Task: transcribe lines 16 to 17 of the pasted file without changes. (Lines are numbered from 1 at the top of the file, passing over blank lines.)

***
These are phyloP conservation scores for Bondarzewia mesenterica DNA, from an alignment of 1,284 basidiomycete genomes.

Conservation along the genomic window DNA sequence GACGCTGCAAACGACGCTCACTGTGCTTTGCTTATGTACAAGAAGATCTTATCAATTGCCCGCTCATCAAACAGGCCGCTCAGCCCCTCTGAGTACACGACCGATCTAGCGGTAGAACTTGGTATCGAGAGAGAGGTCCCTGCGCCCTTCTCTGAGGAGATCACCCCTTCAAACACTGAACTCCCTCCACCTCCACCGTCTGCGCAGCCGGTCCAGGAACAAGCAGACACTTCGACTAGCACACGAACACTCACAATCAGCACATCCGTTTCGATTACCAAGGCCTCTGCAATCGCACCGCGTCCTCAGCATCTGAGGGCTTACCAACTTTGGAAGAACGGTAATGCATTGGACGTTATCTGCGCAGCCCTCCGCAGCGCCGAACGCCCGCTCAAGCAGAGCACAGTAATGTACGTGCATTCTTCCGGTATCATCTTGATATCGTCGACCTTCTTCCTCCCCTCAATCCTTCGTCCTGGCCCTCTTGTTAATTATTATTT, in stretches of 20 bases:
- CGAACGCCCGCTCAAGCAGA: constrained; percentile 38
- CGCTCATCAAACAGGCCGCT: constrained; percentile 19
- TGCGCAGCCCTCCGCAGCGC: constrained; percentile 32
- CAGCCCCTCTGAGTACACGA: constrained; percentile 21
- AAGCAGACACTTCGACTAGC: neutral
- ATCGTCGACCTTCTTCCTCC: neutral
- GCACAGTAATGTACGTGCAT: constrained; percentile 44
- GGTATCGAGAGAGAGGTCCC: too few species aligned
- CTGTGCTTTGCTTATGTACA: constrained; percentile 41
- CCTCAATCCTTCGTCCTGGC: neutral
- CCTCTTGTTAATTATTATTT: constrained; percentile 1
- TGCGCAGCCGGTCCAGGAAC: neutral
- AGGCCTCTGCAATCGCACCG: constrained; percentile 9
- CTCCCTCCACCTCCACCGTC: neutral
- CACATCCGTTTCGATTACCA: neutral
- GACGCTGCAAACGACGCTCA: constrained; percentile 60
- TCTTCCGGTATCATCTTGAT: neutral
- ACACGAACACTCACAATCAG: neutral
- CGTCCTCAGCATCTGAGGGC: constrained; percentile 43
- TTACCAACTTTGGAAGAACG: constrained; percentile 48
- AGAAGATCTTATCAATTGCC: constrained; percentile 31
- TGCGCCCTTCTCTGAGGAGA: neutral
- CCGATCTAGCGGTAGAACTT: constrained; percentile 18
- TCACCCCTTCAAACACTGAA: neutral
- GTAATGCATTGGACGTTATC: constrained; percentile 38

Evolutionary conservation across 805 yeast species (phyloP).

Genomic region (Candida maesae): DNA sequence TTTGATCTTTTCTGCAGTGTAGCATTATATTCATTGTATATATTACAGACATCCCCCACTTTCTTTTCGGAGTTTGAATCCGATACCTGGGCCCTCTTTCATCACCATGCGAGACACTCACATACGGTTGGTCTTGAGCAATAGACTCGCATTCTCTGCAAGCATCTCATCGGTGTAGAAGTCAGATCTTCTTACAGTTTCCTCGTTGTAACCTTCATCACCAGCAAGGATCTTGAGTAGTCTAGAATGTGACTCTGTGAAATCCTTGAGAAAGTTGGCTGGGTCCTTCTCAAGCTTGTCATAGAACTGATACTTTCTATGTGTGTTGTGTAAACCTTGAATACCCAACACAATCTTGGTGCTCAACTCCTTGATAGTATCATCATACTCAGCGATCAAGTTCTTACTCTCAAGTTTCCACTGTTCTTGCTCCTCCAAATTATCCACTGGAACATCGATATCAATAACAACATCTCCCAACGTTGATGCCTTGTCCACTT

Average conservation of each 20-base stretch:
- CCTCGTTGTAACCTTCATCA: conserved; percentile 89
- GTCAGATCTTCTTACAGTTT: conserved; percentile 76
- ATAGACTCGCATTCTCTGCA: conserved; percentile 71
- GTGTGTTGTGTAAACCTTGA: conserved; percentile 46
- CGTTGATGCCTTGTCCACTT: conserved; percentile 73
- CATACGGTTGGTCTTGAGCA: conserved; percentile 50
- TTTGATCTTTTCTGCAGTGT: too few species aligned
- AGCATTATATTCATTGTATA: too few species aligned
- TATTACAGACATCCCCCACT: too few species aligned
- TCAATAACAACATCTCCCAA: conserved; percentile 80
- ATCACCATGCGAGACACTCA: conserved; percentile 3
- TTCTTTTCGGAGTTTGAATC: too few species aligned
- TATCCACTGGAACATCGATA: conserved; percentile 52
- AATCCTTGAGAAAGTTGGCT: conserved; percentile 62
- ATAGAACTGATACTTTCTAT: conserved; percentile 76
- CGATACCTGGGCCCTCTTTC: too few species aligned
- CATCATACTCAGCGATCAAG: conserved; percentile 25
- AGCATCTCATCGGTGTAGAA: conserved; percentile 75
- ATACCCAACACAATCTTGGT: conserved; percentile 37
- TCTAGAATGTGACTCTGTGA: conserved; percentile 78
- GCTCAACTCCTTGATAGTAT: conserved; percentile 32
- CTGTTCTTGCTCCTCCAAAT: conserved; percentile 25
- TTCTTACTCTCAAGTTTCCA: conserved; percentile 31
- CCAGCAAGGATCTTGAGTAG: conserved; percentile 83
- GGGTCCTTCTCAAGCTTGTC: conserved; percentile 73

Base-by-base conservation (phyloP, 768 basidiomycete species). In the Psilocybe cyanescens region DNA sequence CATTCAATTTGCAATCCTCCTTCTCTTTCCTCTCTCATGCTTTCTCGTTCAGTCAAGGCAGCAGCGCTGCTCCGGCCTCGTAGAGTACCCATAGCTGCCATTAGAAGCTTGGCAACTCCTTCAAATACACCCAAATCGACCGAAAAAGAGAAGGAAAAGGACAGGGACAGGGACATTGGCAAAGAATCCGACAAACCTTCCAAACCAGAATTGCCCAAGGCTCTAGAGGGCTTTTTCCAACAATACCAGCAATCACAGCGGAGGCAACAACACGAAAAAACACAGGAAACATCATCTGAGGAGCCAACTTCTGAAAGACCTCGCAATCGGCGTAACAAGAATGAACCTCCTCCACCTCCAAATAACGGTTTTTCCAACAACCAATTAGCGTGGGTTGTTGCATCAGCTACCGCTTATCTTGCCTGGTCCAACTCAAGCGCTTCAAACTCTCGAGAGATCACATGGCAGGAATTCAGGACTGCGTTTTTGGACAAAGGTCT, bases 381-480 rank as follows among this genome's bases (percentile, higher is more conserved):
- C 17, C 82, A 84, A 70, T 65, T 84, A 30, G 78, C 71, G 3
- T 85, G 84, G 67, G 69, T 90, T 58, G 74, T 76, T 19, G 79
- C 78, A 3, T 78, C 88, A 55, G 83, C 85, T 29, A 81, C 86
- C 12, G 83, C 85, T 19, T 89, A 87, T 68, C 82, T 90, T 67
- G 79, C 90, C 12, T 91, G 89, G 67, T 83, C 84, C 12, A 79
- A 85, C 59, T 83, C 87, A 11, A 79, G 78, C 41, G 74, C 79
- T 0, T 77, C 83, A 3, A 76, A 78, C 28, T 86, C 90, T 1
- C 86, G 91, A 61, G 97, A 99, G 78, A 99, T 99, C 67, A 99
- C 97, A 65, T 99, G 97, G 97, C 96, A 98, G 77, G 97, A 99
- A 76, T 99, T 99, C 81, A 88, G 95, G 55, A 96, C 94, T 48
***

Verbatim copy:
- CTCCCTCCACCTCCACCGTC: neutral
- CACATCCGTTTCGATTACCA: neutral